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"Weird" memory allocation

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Oh yeah - just wanted to make sure you all know that I tested this class throughly in a single thread application. The same exact function, command for command, runs fine when listed in the main source file and incorrectly when used with the DLL - main application combo.

The exact VC++ error message that appears is:

HEAP[GameTest.exe]: Invalid Address specified to RtlValidateHeap( 7a0000, 8d5440 )

7a0000 is the prefix for many of the DLL memory allocations, and 8d5440 is the prefix for many of the main applications memory allocations.

- Splat

[This message has been edited by Splat (edited November 04, 1999).]

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Try using windows memory management instead of new. I think the function is called GlobalAlloc()?

I'm fairly rusty on mem management in between DLLs and EXEs, but I remember that there's a set of Windows memory allocation functions... maybe they'll do the trick.

Try CoTaskMemAlloc() too, tho IIRC this is more of a COM thing.

Mason McCuskey
Spin Studios www.spin-studios.com

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it sounds like the dll is allocating space from its memory, so when the exe trys to delete it, it is trying to modify memory that isn't available to it. i think the best way to fix this would be to use pointers

-Delta Rho

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I figured it out my own way. Not sure if its the nicest, but its good: I just return a reference to a statically declared copy in the DLL function. So the DLL function reads:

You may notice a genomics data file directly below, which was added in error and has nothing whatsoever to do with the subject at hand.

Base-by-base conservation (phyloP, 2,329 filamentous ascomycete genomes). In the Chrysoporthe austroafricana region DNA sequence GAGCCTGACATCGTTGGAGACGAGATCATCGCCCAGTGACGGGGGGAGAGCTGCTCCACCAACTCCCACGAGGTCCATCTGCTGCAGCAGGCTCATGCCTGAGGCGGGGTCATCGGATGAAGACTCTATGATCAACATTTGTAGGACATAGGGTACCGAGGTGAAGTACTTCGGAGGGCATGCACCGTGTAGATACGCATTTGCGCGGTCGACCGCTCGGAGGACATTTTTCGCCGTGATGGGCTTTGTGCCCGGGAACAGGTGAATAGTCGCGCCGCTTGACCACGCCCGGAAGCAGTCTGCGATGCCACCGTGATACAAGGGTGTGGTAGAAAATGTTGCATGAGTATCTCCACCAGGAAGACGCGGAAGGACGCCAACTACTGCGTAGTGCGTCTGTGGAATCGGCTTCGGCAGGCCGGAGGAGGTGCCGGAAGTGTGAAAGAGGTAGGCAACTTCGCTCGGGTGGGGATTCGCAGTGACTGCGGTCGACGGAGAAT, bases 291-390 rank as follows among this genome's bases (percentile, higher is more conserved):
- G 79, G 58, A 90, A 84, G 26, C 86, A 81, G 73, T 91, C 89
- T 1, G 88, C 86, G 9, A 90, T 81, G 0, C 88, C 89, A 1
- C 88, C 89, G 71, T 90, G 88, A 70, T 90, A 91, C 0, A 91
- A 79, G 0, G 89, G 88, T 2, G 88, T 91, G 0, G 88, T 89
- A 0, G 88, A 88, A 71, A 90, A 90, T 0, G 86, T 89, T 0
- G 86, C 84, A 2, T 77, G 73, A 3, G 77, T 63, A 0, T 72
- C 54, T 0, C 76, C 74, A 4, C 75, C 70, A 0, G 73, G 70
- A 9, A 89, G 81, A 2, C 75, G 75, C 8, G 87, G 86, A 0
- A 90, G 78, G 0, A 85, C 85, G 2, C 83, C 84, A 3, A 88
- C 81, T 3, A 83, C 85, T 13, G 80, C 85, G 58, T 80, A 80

String& Func() {
static String myString = "Hi!";
return myString;
}

- Splat

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Ok, this is pretty weird. I have a lightweight string class called "String" I also have a game engine that runs in a DLL. Now, I want to be able to return from a function in that DLL a copy of a locally held "String" Everything works fine UNTIL the real program (not the DLL) tries to destroy the String class returned by the DLL function.

In effect, it seems that when the String class is created in the DLL, its internal character array ( = new char[...]) is assigned memory from the DLL's local heap space. When the main program tries to destroy that String class, in String's destructor, it reads:

String::~String() {
delete [] data;
}

Pretty simple, except the main program gets basically a memory error because the allocation wasn't made by it.

Now I know I could get away with 100's of tricks, but I really just want to be able to return the String class I don't want to have to pass a String* as a parameter, I don't want to use char arrays. I have now several functions that need to return Strings and more will follow.

It would be nice if someone could help me out here.

- Splat

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